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01 April 2021
Food Allergy
- Food Safety

As part of our role as Observers to the FAO/WHO Codex Alimentarius Commission work on food labelling, EFA responded to the call for comments on allergen labelling within the revision of the General Standard for the Labelling of Prepackaged Foods (GSLPF).

In particular, the background document of the consultation identifies four main topic categories under review, and subsequently proposes changes to the Standard. The topic categories are the following:

Scope and structure of the GSLPF relevant to allergen labelling

EFA supports the extension of the scope of the GSLPF in the case of foods and ingredients that cause food hypersensitivities to all options for food provision in the food chain. This comprises information on prepacked and non-prepacked food not only for consumers and catering purposes, but also between businesses as well as in e-commerce.

Definitions e.g. of terms such as ‘hypersensitivity’ and ‘food allergy’

EFA cautions against the use of the term ‘hypersensitivity’ as it is too broad to summarise very different diseases. Instead, there should be a distinction between the different diseases based on severity of symptoms/public health significance.

Furthermore, ‘food allergy’ means an adverse immune reaction to certain food proteins, which may be immunoglobulin E (IgE) mediated, non-IgE mediated, or a combination of both and can cause anaphylaxis and result in a life-threatening allergic reaction.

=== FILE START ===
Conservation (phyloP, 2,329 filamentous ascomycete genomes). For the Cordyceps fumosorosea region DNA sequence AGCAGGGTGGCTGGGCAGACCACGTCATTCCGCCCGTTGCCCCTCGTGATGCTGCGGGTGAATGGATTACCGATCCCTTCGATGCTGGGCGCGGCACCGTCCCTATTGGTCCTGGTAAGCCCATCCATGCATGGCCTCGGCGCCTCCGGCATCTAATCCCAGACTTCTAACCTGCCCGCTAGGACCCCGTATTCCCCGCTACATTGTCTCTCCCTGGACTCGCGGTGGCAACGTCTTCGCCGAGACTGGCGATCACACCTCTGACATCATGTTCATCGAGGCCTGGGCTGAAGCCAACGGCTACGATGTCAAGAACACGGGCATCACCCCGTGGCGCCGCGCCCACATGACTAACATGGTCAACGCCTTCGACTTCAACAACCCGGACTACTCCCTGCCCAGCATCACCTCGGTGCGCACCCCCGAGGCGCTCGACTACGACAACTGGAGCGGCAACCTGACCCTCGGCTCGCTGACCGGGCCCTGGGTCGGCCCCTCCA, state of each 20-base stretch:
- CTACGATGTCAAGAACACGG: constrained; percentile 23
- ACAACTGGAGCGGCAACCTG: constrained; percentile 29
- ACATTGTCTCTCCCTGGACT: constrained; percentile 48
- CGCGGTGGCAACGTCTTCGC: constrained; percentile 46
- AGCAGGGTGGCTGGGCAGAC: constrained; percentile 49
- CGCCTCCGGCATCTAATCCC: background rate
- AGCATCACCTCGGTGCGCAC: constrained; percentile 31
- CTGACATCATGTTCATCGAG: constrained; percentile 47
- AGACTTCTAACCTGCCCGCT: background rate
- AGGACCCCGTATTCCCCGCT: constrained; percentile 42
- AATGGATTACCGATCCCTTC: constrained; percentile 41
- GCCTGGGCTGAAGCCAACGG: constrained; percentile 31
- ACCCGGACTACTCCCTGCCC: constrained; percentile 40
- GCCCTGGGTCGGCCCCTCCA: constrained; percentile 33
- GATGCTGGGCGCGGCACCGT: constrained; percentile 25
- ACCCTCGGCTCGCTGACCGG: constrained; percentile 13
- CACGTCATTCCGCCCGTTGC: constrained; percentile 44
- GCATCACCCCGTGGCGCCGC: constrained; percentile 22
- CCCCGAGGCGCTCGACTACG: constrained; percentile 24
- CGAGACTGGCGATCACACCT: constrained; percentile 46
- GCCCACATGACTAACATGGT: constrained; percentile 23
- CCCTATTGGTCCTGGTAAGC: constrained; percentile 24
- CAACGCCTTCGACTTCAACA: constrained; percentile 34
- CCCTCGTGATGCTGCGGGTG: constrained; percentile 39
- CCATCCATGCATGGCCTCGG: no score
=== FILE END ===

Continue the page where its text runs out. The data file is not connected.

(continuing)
Therefore, there should be an indication regarding the difference between ‘food intolerance’ and ‘food allergy’ not only to the underlying mechanism, but also to the medical consequences. While it is of course necessary to inform patients with food intolerance on the presence of their trigger in food, there should be an indication in the GSLPF to inform food manufacturers, who are not familiar with the medical aspects, about the different scope of the disease, as it has been suggested in the text for Coeliac Disease.

Mandatory labelling of pre-packaged foods e.g. of compound ingredients, ingredient and class names, exemptions etc

Food allergens can elicit allergic reaction in even small amounts. EFA highlights that when a compound ingredient constitutes less than 5% of the food and contains a food allergen, it must be clearly indicated to consumers with food allergies.

Presentation of mandatory information

EFA agrees to the proposal to add a specific section that deals with the presentation of mandatory declaration of foods and ingredients known to cause hypersensitivity.

Another important aspect that EFA stressed, is that all ingredient and additional allergen information (‘contains…’ or ‘may contain…’ statement) must be grouped together in the same place on the label and not hidden amongst other labelling information so consumers can easily find and read this information when making food choices.

More information on the General Standard for the Labelling of Prepackaged Foods

You can find EFA’s full response via this link.